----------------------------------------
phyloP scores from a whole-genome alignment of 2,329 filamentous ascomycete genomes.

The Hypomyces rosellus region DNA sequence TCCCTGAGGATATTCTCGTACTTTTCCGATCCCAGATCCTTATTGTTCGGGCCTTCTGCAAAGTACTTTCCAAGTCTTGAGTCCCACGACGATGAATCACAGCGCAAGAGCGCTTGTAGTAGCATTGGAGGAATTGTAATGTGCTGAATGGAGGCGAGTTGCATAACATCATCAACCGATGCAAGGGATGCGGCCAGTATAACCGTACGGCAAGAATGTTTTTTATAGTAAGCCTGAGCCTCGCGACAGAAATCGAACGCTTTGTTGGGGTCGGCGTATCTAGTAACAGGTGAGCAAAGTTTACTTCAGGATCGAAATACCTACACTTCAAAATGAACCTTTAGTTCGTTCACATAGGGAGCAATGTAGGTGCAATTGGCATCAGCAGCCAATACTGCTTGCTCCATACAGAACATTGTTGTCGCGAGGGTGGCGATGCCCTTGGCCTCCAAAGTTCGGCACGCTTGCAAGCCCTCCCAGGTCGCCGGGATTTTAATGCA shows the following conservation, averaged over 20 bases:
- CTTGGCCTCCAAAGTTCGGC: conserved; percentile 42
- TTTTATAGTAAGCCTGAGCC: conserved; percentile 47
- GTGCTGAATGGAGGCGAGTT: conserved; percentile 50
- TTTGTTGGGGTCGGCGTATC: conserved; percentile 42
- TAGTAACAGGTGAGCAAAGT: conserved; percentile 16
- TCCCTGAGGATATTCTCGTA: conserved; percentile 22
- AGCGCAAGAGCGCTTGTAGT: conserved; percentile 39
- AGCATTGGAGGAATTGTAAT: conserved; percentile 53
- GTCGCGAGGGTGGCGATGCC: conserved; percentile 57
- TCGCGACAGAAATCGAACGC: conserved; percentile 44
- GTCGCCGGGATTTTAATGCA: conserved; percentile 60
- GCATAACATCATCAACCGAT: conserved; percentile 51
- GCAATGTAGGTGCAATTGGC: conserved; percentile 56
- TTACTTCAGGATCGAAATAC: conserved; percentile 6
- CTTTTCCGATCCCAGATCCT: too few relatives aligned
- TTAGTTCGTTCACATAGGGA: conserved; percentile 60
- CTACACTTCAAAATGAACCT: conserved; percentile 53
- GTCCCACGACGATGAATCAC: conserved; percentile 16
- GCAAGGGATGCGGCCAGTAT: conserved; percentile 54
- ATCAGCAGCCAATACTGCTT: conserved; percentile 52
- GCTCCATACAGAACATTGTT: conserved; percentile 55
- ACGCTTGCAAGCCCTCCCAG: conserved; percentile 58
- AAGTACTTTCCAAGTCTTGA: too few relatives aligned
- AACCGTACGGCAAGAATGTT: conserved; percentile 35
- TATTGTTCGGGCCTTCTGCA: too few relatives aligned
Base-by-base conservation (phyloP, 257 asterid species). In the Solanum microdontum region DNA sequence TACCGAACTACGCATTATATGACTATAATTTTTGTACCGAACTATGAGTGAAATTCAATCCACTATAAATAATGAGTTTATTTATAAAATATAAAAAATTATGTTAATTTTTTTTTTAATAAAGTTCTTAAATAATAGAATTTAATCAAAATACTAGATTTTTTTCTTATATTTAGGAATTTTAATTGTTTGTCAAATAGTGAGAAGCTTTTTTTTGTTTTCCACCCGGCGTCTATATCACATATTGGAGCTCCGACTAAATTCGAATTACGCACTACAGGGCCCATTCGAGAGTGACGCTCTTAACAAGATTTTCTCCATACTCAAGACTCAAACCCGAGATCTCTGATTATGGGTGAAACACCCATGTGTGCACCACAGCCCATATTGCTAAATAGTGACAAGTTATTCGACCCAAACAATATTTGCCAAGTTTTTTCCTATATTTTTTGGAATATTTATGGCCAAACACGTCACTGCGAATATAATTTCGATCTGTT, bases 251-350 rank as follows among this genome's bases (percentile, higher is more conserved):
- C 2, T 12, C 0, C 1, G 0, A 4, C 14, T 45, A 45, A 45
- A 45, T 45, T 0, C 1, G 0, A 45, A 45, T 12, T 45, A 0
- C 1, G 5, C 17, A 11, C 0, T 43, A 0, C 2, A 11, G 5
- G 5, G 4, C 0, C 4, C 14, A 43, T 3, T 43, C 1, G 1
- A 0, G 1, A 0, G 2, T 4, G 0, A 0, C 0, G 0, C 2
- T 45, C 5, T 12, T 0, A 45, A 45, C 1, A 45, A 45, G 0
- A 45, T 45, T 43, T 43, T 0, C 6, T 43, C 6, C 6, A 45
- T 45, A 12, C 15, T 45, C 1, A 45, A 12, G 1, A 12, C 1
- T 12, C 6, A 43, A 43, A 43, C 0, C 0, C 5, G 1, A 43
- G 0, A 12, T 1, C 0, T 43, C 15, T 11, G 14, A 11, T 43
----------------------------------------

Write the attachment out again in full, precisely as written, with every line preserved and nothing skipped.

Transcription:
phyloP scores from a whole-genome alignment of 2,329 filamentous ascomycete genomes.

The Hypomyces rosellus region DNA sequence TCCCTGAGGATATTCTCGTACTTTTCCGATCCCAGATCCTTATTGTTCGGGCCTTCTGCAAAGTACTTTCCAAGTCTTGAGTCCCACGACGATGAATCACAGCGCAAGAGCGCTTGTAGTAGCATTGGAGGAATTGTAATGTGCTGAATGGAGGCGAGTTGCATAACATCATCAACCGATGCAAGGGATGCGGCCAGTATAACCGTACGGCAAGAATGTTTTTTATAGTAAGCCTGAGCCTCGCGACAGAAATCGAACGCTTTGTTGGGGTCGGCGTATCTAGTAACAGGTGAGCAAAGTTTACTTCAGGATCGAAATACCTACACTTCAAAATGAACCTTTAGTTCGTTCACATAGGGAGCAATGTAGGTGCAATTGGCATCAGCAGCCAATACTGCTTGCTCCATACAGAACATTGTTGTCGCGAGGGTGGCGATGCCCTTGGCCTCCAAAGTTCGGCACGCTTGCAAGCCCTCCCAGGTCGCCGGGATTTTAATGCA shows the following conservation, averaged over 20 bases:
- CTTGGCCTCCAAAGTTCGGC: conserved; percentile 42
- TTTTATAGTAAGCCTGAGCC: conserved; percentile 47
- GTGCTGAATGGAGGCGAGTT: conserved; percentile 50
- TTTGTTGGGGTCGGCGTATC: conserved; percentile 42
- TAGTAACAGGTGAGCAAAGT: conserved; percentile 16
- TCCCTGAGGATATTCTCGTA: conserved; percentile 22
- AGCGCAAGAGCGCTTGTAGT: conserved; percentile 39
- AGCATTGGAGGAATTGTAAT: conserved; percentile 53
- GTCGCGAGGGTGGCGATGCC: conserved; percentile 57
- TCGCGACAGAAATCGAACGC: conserved; percentile 44
- GTCGCCGGGATTTTAATGCA: conserved; percentile 60
- GCATAACATCATCAACCGAT: conserved; percentile 51
- GCAATGTAGGTGCAATTGGC: conserved; percentile 56
- TTACTTCAGGATCGAAATAC: conserved; percentile 6
- CTTTTCCGATCCCAGATCCT: too few relatives aligned
- TTAGTTCGTTCACATAGGGA: conserved; percentile 60
- CTACACTTCAAAATGAACCT: conserved; percentile 53
- GTCCCACGACGATGAATCAC: conserved; percentile 16
- GCAAGGGATGCGGCCAGTAT: conserved; percentile 54
- ATCAGCAGCCAATACTGCTT: conserved; percentile 52
- GCTCCATACAGAACATTGTT: conserved; percentile 55
- ACGCTTGCAAGCCCTCCCAG: conserved; percentile 58
- AAGTACTTTCCAAGTCTTGA: too few relatives aligned
- AACCGTACGGCAAGAATGTT: conserved; percentile 35
- TATTGTTCGGGCCTTCTGCA: too few relatives aligned
Base-by-base conservation (phyloP, 257 asterid species). In the Solanum microdontum region DNA sequence TACCGAACTACGCATTATATGACTATAATTTTTGTACCGAACTATGAGTGAAATTCAATCCACTATAAATAATGAGTTTATTTATAAAATATAAAAAATTATGTTAATTTTTTTTTTAATAAAGTTCTTAAATAATAGAATTTAATCAAAATACTAGATTTTTTTCTTATATTTAGGAATTTTAATTGTTTGTCAAATAGTGAGAAGCTTTTTTTTGTTTTCCACCCGGCGTCTATATCACATATTGGAGCTCCGACTAAATTCGAATTACGCACTACAGGGCCCATTCGAGAGTGACGCTCTTAACAAGATTTTCTCCATACTCAAGACTCAAACCCGAGATCTCTGATTATGGGTGAAACACCCATGTGTGCACCACAGCCCATATTGCTAAATAGTGACAAGTTATTCGACCCAAACAATATTTGCCAAGTTTTTTCCTATATTTTTTGGAATATTTATGGCCAAACACGTCACTGCGAATATAATTTCGATCTGTT, bases 251-350 rank as follows among this genome's bases (percentile, higher is more conserved):
- C 2, T 12, C 0, C 1, G 0, A 4, C 14, T 45, A 45, A 45
- A 45, T 45, T 0, C 1, G 0, A 45, A 45, T 12, T 45, A 0
- C 1, G 5, C 17, A 11, C 0, T 43, A 0, C 2, A 11, G 5
- G 5, G 4, C 0, C 4, C 14, A 43, T 3, T 43, C 1, G 1
- A 0, G 1, A 0, G 2, T 4, G 0, A 0, C 0, G 0, C 2
- T 45, C 5, T 12, T 0, A 45, A 45, C 1, A 45, A 45, G 0
- A 45, T 45, T 43, T 43, T 0, C 6, T 43, C 6, C 6, A 45
- T 45, A 12, C 15, T 45, C 1, A 45, A 12, G 1, A 12, C 1
- T 12, C 6, A 43, A 43, A 43, C 0, C 0, C 5, G 1, A 43
- G 0, A 12, T 1, C 0, T 43, C 15, T 11, G 14, A 11, T 43